ZM: Right. So I'm curious—I know that this is always a big question—just kind of like, what does a day in the life typically look like for you?
JM: Well, on the weekdays, I start work at 6:30. And then I take a small break to take my daughter to school around nine. And then I go back to work. And I get off at five. I have 10 hour days, working four days a week. Usually my husband cooks dinner. It kind of depends on our daughter, but we would try to go to take a walk or go to the library, or she'll end up watching TV. Which is perfectly fine too, it kind of sucks but it’s like… (ZM: Kind of a reality.) Yeah, I feel like it's just the reality. I'm pretty sure we're one of the few neighbors with a TV. I don't know how to say that. On Fridays, I take care of my daughter, which is really nice and it kind of just depends on her mood, what she wants to do like, oh, can we go to the zoo if it's a nice day or, you know, maybe we'll go to the library if it's nice to go out and just things like that. And my husband gets off at 2:30, so when he gets off, we try to do something together. But that's about it. And I guess on the weekends, we try to do something together as a family, but it could just be like on Sunday, because we did so much on Saturday, we just need to relax.
ZM: That makes sense. For work, do you work in the office or remote or a bit of both?
JM: I'm hybrid, so I go in to work once a week.
ZM: So shifting over to kind of our more community-based section. I'm curious if you could talk a little bit about how the Vietnamese communities you've experienced, or not, in Florida, Kansas City, and Portland kind of compare to each other.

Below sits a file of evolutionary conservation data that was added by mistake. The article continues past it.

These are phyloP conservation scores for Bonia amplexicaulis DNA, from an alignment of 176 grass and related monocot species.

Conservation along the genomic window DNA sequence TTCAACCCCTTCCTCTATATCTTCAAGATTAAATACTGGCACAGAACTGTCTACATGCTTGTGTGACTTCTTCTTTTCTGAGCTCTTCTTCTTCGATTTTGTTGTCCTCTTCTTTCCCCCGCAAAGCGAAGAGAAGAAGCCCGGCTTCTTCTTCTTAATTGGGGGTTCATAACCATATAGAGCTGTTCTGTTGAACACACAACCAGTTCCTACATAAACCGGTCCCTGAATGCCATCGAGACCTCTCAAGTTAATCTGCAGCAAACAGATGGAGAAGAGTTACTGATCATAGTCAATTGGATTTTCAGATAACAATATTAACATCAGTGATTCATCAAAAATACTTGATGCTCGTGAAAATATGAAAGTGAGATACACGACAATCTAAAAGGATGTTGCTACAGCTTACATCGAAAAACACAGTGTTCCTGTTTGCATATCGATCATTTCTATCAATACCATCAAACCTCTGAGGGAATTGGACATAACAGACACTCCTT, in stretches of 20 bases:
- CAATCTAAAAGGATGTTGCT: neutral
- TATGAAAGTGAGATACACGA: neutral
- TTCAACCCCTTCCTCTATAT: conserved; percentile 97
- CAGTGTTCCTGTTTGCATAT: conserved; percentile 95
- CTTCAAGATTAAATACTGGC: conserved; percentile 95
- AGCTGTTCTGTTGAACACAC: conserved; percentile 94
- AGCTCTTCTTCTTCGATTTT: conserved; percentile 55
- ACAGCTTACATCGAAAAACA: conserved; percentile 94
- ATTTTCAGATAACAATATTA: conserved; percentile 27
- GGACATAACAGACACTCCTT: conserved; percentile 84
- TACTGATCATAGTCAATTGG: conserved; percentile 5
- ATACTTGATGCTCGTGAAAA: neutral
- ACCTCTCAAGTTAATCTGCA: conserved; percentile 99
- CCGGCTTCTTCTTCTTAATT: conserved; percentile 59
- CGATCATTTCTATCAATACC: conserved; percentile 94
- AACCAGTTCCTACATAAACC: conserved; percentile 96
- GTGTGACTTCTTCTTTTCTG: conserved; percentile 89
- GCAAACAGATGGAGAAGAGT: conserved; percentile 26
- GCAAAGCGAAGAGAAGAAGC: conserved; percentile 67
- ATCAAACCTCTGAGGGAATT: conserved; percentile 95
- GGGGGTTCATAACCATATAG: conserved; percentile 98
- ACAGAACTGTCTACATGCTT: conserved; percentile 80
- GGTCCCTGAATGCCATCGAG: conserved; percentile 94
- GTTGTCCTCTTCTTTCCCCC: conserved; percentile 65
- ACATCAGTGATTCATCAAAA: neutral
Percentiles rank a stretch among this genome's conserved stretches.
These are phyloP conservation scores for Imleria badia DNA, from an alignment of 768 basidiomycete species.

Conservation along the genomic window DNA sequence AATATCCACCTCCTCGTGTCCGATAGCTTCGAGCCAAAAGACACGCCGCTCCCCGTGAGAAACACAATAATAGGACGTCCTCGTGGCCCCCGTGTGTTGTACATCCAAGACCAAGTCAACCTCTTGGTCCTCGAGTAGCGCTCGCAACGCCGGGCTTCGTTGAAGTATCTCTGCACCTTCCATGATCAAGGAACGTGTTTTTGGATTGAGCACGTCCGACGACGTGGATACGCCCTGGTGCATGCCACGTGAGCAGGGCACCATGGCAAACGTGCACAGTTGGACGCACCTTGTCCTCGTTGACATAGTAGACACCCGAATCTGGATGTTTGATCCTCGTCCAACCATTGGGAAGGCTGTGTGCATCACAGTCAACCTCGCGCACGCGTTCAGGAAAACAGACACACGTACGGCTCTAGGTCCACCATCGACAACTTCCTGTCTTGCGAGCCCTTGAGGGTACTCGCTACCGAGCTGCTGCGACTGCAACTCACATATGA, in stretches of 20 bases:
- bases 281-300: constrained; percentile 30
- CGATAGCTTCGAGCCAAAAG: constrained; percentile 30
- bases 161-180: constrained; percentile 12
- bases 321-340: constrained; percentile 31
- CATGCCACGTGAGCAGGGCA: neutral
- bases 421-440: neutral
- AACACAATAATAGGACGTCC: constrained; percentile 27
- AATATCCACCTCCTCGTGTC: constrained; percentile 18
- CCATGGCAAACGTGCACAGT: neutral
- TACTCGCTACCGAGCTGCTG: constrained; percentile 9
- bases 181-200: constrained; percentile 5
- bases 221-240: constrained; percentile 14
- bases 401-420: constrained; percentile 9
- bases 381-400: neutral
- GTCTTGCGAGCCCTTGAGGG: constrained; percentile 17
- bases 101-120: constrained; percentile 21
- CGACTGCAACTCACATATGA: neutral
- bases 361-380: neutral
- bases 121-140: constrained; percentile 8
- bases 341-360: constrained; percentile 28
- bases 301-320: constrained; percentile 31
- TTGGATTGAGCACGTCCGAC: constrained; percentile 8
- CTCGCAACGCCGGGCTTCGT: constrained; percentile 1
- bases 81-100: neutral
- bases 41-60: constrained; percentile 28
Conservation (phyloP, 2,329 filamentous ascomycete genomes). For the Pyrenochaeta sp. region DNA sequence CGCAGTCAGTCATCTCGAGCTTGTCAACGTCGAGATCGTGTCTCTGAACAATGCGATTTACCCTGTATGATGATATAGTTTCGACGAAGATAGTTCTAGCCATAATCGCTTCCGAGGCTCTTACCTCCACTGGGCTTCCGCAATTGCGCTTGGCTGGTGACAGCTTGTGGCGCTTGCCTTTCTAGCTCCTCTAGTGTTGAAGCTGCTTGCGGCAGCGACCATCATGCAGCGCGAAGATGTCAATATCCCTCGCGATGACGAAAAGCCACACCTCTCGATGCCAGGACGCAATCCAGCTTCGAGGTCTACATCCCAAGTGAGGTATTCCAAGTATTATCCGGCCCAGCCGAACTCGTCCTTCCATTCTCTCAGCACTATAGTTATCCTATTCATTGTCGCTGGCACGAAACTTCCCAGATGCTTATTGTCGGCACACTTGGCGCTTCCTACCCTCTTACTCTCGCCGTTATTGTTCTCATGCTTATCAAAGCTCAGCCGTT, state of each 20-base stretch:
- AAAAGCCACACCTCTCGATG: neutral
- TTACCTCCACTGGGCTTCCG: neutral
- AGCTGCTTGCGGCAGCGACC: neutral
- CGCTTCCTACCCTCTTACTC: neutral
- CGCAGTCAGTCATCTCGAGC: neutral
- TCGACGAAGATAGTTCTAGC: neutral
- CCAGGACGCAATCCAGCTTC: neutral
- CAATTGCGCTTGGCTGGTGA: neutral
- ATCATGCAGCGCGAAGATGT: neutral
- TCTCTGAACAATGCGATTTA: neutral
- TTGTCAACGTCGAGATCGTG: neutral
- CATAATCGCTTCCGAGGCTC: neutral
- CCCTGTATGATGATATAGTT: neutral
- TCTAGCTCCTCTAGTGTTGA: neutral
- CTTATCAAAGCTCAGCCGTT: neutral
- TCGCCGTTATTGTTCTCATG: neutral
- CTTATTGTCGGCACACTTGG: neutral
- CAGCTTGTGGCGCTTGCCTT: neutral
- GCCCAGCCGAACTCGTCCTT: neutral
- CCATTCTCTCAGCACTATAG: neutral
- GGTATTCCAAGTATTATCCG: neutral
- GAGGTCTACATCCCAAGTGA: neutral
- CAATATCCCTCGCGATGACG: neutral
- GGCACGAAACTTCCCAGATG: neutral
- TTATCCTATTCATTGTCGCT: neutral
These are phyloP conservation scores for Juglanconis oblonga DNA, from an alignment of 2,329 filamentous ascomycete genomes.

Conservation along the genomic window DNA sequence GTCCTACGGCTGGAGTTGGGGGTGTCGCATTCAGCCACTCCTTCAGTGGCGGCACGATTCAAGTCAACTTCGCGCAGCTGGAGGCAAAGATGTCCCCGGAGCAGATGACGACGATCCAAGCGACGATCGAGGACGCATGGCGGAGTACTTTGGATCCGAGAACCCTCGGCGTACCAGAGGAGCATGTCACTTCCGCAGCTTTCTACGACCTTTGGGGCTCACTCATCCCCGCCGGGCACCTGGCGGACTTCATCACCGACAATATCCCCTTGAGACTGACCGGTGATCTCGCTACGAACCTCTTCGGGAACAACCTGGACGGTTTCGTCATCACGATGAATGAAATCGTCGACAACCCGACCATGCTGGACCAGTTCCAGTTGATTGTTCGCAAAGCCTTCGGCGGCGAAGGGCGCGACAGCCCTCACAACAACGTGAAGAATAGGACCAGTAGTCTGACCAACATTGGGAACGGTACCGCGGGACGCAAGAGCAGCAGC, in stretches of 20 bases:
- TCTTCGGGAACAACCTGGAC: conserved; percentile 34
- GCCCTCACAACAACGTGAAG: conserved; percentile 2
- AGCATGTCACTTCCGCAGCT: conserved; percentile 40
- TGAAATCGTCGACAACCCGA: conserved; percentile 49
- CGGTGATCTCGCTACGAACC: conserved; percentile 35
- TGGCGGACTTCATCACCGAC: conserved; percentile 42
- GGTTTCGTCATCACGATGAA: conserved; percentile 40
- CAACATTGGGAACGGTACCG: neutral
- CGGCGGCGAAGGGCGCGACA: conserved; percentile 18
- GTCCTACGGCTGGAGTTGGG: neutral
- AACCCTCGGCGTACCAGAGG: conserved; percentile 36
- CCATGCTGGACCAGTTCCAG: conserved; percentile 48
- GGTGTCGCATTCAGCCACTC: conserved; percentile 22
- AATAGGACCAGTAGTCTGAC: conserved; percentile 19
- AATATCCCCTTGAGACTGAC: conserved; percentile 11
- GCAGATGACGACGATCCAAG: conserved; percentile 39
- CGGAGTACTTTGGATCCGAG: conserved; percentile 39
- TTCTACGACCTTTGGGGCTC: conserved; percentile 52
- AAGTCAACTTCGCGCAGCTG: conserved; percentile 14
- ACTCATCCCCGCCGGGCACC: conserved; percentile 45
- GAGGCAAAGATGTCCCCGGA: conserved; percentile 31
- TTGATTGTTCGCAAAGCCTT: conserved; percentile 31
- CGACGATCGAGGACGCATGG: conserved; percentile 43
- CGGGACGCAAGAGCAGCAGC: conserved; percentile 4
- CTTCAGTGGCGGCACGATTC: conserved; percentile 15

JM: I would say in Florida, there was… I didn't meet as many people my age. I want to say there wasn't that many first generation Americans. And then in Kansas City, I only met one or two. It was very insignificant. Apparently, they all lived… I lived in the Kansas side of Kansas City and they lived in Missouri. It was deeply religious, I'm pretty sure. And here, it was just kind of like… I feel like this is sad to say, but it's kind of like, I feel like it's everywhere. We were voting, because we're in District Three, and it's like, that's a Vietnamese last name on the ballot! That's crazy. (ZM: Yeah, that we have five Vietnamese legislators in Oregon now.) Yeah, and a part of me is just like, “Whoa, they're in politics!” Just like, I've never seen that or I had a friend telling me that most of the Asian markets here are Vietnamese markets. And I remember going to Hong Phat the first time, I was like, “Oh, this looks like a legit grocery store.” Like I wasn't expecting this. So it feels like in Florida, it was like they were trying to claw and make a niche. And in Kansas City, it felt non-existent. I don't know how they ended up in Kansas City. And then here, it's just kind of like, “Oh, this is crazy.” I see a lot more of half Vietnamese, or not… half Asian, half white children. Because my daughter is mixed. And it's crazy, because I remember my daughter said, once she's like, “That kid looks like me.” I was like, “Yeah!” That was really… it never came across my mind that that's something she's soaking in, of like, “Oh, that kid looks like me.” Or like, someone else is speaking Vietnamese and she can understand them. And just like those small things that you don't notice, it's just normalized here. I can't think of any others because it's like, in Florida, you would see Vietnamese people working at nail salons or they have restaurants. But here, it's just like, in almost any niche in business.